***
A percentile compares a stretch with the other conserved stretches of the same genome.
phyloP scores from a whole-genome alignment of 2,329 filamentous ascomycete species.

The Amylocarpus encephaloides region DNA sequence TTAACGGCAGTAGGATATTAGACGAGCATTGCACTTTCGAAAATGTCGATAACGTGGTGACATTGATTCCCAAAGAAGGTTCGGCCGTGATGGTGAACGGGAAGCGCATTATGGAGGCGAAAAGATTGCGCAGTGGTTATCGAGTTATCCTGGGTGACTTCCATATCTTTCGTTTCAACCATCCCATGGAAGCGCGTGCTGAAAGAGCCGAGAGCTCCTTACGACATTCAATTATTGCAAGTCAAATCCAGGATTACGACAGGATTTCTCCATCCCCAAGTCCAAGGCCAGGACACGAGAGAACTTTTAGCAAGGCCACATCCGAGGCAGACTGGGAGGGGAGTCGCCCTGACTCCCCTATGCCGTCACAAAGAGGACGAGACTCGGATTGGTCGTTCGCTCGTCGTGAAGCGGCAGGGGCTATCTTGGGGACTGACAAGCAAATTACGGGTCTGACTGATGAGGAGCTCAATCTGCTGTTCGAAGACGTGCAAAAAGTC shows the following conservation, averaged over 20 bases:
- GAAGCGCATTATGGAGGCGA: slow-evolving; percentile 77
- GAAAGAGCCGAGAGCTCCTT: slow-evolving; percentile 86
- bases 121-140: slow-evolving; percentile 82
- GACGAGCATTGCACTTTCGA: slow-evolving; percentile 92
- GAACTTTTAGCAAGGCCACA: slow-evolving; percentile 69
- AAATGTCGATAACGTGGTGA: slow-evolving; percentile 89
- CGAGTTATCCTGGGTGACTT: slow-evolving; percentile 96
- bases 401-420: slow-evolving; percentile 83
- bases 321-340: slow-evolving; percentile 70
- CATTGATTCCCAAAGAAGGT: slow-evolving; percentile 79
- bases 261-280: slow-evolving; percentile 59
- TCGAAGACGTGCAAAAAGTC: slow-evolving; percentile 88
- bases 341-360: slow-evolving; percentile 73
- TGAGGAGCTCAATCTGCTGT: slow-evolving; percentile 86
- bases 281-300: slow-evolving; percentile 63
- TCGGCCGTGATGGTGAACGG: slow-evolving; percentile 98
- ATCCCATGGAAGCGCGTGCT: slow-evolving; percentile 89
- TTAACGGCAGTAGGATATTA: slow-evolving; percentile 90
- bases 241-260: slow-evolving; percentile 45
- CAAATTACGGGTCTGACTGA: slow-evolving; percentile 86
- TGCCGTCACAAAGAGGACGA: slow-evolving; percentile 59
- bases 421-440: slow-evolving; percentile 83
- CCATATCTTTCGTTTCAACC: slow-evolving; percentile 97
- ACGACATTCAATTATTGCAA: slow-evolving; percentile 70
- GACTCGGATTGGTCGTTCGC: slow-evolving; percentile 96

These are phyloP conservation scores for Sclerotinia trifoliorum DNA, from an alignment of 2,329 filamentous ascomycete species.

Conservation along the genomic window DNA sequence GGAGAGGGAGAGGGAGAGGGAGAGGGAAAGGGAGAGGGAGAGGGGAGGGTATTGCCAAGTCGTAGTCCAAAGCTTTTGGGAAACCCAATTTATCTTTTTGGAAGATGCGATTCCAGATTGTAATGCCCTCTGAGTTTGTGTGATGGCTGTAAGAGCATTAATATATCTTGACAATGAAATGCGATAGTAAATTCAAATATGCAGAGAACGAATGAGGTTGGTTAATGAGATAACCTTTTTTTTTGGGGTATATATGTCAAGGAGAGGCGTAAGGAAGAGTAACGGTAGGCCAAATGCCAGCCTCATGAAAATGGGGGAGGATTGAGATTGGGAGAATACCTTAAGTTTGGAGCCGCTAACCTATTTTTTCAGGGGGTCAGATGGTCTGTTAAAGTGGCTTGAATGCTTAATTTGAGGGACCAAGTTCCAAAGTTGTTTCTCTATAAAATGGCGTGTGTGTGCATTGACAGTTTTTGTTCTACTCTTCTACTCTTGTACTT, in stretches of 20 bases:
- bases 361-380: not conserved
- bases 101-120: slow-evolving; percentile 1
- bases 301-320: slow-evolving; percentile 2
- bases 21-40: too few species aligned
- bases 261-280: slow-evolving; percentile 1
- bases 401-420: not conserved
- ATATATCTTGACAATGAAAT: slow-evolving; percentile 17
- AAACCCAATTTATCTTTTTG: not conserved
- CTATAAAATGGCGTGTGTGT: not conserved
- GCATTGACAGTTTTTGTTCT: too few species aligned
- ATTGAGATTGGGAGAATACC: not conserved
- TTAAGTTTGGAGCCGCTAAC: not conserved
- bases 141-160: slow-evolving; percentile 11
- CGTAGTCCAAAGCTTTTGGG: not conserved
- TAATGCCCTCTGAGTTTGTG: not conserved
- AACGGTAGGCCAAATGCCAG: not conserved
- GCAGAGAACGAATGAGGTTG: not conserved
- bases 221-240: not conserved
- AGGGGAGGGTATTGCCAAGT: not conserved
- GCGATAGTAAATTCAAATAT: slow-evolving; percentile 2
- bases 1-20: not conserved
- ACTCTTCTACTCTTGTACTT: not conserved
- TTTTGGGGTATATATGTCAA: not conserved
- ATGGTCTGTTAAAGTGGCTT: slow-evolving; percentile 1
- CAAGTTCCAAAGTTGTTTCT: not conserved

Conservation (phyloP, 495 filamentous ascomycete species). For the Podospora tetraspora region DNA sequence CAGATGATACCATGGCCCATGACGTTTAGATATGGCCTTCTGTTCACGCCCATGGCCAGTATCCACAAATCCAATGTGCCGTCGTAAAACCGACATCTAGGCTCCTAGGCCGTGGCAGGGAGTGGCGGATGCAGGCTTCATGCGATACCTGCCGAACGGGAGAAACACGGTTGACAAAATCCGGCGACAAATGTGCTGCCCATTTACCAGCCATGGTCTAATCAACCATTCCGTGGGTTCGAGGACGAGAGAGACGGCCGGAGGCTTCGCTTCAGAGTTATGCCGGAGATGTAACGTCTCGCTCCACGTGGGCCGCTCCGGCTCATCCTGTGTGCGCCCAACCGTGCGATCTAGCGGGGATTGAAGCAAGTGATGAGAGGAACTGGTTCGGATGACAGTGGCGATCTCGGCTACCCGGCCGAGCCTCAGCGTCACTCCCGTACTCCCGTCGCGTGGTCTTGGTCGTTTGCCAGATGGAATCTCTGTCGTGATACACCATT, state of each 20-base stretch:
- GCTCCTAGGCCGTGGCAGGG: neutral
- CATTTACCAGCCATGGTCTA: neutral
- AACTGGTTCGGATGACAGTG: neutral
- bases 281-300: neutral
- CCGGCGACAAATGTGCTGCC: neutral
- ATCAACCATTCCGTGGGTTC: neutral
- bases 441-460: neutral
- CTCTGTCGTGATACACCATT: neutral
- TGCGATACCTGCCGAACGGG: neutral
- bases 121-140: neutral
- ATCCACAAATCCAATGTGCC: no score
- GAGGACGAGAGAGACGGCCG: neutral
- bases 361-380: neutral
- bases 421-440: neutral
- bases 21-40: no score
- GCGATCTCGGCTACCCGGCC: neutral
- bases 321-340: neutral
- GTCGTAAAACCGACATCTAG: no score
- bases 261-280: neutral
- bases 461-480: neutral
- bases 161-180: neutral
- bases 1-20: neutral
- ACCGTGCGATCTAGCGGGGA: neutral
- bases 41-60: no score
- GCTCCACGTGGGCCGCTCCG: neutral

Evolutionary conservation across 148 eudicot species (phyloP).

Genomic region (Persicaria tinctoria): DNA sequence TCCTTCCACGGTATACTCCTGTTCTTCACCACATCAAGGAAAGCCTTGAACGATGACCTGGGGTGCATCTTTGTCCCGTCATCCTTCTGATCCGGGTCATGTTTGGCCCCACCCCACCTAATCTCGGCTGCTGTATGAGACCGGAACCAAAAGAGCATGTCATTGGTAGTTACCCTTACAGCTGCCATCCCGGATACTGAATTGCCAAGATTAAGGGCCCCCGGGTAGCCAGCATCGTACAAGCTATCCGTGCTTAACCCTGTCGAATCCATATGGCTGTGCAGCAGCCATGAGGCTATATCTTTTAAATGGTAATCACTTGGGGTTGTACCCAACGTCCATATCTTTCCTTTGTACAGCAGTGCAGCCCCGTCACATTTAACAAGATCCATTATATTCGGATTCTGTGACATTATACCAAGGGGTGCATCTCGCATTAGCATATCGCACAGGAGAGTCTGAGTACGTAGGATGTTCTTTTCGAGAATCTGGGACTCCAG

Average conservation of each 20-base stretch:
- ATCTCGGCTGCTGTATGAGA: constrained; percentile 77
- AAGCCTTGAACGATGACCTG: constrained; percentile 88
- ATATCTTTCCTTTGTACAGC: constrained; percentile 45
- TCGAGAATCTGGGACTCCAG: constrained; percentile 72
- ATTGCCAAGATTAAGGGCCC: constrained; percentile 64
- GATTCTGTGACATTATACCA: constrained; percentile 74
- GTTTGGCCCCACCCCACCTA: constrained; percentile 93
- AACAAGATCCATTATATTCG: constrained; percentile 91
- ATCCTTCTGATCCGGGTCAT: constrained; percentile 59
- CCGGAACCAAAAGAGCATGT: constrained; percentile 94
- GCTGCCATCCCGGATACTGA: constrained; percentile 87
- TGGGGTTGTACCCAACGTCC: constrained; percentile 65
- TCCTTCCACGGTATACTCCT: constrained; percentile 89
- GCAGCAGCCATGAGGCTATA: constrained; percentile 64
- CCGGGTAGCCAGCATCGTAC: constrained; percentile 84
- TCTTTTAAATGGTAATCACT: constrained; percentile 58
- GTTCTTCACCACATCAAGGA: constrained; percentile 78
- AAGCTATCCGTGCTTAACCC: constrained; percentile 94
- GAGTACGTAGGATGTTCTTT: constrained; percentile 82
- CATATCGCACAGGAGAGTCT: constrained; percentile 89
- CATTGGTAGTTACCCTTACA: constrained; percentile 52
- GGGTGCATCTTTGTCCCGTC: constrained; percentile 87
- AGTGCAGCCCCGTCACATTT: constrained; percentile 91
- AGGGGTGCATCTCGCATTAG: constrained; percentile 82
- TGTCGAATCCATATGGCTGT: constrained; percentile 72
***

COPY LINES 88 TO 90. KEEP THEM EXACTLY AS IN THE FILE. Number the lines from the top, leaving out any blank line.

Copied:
- TCGAGAATCTGGGACTCCAG: constrained; percentile 72
- ATTGCCAAGATTAAGGGCCC: constrained; percentile 64
- GATTCTGTGACATTATACCA: constrained; percentile 74